Capitol Update Vol 1. Issue 14
AJR 100 "GAAP bill" Passes the State Assembly
On Tuesday, with a bipartisan vote of 69-25, AJR 100
passed the Assembly. AJR 100 is a constitutional amendment
that will require generally accepted accounting principles
(GAAP) to be used for the state’s biennium budget. AJR 100
is currently in the State Senate scheduled for a public
hearing. If the bill passes the Senate this session it will
have to clear both chambers again next session before a
statewide vote can begin to amend the state constitution.
The GAAP deficit has decreased for the first time since
2004. Passage of AJR 100, which requires GAAP to be used for
budgeting purposes, promotes honesty, transparency and sound
fiscal budgeting. It is important that AJR 100 moves forward
so Wisconsin citizens can vote in a referendum to require
the state use the same accounting principles required for
schools, local governments and public companies.
The bill history of AJR 100 can be found
Illinois Budget Comparison
Bad News Budget: IL Gov. Quinn to call for prison, health care
Last year in Illinois, Governor Pat Quinn confronted a
$13 billion deficit, including $6 billion in unpaid bills to
social service agencies, schools and contractors. His
solution to the problem included raising
income taxes by an unheard of 67 percent, and borrowing $3.7
billion to fund the pension system.
This fiscal year Gov. Quinn faced $9 billion in unpaid bills
and delivered a budget proposal this week that slashes
Medicaid funding, closes two prisons, shutters state
facilities and cuts to most state agencies. That's on top of
a $83 billion long-term deficit in the state employee
Fortunately, Wisconsin confronted its budgets problems
without massive taxes hikes and cuts to employment. We are
also addressing our long term budget obligations (e.g. AJR
100). We are seeing two distinctly different paths to
prosperity from the Great Recession. Illinois is addressing
their problems with tax hikes, while Wisconsin charts
Did you know that
Illinois has one of the highest corporate tax rates in the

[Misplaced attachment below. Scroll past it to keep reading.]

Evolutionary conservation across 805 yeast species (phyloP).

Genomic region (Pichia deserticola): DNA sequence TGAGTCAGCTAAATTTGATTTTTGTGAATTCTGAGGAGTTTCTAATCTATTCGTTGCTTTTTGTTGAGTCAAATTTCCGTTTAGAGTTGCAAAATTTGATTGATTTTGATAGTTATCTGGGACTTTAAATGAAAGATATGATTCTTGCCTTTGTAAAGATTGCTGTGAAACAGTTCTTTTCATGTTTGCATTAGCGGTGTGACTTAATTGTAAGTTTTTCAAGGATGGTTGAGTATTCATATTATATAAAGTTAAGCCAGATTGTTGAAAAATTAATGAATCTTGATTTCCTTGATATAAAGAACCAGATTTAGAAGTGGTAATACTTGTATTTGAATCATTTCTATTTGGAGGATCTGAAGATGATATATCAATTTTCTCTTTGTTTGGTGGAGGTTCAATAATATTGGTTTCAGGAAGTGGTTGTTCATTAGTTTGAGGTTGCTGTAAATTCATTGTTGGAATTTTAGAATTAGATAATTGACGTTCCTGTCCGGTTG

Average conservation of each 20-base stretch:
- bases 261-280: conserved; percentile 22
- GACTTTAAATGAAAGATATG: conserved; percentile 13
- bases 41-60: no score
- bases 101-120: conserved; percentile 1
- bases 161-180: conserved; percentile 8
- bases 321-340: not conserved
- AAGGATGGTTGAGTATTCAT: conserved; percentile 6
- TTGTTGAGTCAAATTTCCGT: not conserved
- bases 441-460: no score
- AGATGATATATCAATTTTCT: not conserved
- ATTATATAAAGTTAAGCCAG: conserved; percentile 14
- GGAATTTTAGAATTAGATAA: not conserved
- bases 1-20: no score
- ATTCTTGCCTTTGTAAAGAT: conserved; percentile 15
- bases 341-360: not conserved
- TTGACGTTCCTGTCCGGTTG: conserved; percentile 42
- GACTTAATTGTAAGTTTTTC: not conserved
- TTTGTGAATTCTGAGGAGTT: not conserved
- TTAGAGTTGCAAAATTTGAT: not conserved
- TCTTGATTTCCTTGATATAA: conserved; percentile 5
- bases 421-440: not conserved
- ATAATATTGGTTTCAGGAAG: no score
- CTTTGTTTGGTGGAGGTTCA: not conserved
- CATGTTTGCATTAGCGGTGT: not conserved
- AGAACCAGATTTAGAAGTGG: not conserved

country, because it requires businesses to pay an additional
2.5 percent “personal property replacement” tax on top of a
7 percent base corporate tax rate. Illinois legislators like
to point out that they have a lower corporate tax rate, but
they neglect to mention this additional tax.
In January, Moody’s lowered Illinois’ credit rating, giving
the Land of Lincoln the lowest rate of any state in the
country, including California. There is no state worse when
it comes to a bond rating than the state of Illinois. In
contrast, Moody’s called (Wisconsin’s) budget credit
positive. It is an amazing contrast just a few miles apart.
An excellent summary of the budget solutions between
Illinois and Wisconsin is provided below by the co-chair of
the Joint Finance Committee, Robin Vos (R-Rochester).
Wisconsin state lawmakers erased a $3.6 billion budget
deficit when we balanced our state budget. We increased
Medicaid funding by $1.2 billion in our last budget. We paid
off our old bills and our bond rating is strong. Plus, we
held the line on taxes. The school tax levy is down for the
first time in six years and property taxes statewide saw the
smallest increase in 15 years. We put forth reforms that
will help the state and municipalities balance their budgets
for years to come.
Here in Wisconsin, by the end of the
session, the Assembly will have been on the floor for more